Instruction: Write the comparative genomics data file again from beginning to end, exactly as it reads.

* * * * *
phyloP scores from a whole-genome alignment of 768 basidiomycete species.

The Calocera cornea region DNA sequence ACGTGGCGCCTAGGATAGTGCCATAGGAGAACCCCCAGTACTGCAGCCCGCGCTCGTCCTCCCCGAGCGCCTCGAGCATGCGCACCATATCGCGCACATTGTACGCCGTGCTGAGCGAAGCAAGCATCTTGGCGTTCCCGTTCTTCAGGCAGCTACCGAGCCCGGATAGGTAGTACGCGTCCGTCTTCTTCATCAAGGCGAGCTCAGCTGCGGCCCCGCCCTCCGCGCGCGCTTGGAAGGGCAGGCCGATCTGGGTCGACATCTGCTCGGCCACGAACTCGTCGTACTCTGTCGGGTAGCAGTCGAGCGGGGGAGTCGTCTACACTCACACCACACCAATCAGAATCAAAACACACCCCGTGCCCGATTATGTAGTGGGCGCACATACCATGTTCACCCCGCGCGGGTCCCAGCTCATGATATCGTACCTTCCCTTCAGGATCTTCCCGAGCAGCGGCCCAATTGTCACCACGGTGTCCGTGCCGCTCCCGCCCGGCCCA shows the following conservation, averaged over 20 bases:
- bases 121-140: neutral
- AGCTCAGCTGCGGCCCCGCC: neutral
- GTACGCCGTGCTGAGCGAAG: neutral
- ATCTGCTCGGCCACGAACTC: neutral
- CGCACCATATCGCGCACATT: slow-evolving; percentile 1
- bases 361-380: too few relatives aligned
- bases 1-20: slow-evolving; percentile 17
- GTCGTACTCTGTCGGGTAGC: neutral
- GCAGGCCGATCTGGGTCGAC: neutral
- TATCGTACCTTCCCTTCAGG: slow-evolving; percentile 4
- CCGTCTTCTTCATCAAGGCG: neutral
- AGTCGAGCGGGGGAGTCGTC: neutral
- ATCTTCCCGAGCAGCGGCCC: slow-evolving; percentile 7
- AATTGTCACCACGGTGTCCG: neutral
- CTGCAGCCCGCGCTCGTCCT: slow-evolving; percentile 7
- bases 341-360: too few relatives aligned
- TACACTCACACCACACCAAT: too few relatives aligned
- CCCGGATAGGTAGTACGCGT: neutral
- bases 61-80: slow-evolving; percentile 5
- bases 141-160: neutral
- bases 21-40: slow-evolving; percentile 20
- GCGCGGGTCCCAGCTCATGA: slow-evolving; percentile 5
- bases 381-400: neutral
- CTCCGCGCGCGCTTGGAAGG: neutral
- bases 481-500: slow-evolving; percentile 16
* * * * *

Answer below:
phyloP scores from a whole-genome alignment of 768 basidiomycete species.

The Calocera cornea region DNA sequence ACGTGGCGCCTAGGATAGTGCCATAGGAGAACCCCCAGTACTGCAGCCCGCGCTCGTCCTCCCCGAGCGCCTCGAGCATGCGCACCATATCGCGCACATTGTACGCCGTGCTGAGCGAAGCAAGCATCTTGGCGTTCCCGTTCTTCAGGCAGCTACCGAGCCCGGATAGGTAGTACGCGTCCGTCTTCTTCATCAAGGCGAGCTCAGCTGCGGCCCCGCCCTCCGCGCGCGCTTGGAAGGGCAGGCCGATCTGGGTCGACATCTGCTCGGCCACGAACTCGTCGTACTCTGTCGGGTAGCAGTCGAGCGGGGGAGTCGTCTACACTCACACCACACCAATCAGAATCAAAACACACCCCGTGCCCGATTATGTAGTGGGCGCACATACCATGTTCACCCCGCGCGGGTCCCAGCTCATGATATCGTACCTTCCCTTCAGGATCTTCCCGAGCAGCGGCCCAATTGTCACCACGGTGTCCGTGCCGCTCCCGCCCGGCCCA shows the following conservation, averaged over 20 bases:
- bases 121-140: neutral
- AGCTCAGCTGCGGCCCCGCC: neutral
- GTACGCCGTGCTGAGCGAAG: neutral
- ATCTGCTCGGCCACGAACTC: neutral
- CGCACCATATCGCGCACATT: slow-evolving; percentile 1
- bases 361-380: too few relatives aligned
- bases 1-20: slow-evolving; percentile 17
- GTCGTACTCTGTCGGGTAGC: neutral
- GCAGGCCGATCTGGGTCGAC: neutral
- TATCGTACCTTCCCTTCAGG: slow-evolving; percentile 4
- CCGTCTTCTTCATCAAGGCG: neutral
- AGTCGAGCGGGGGAGTCGTC: neutral
- ATCTTCCCGAGCAGCGGCCC: slow-evolving; percentile 7
- AATTGTCACCACGGTGTCCG: neutral
- CTGCAGCCCGCGCTCGTCCT: slow-evolving; percentile 7
- bases 341-360: too few relatives aligned
- TACACTCACACCACACCAAT: too few relatives aligned
- CCCGGATAGGTAGTACGCGT: neutral
- bases 61-80: slow-evolving; percentile 5
- bases 141-160: neutral
- bases 21-40: slow-evolving; percentile 20
- GCGCGGGTCCCAGCTCATGA: slow-evolving; percentile 5
- bases 381-400: neutral
- CTCCGCGCGCGCTTGGAAGG: neutral
- bases 481-500: slow-evolving; percentile 16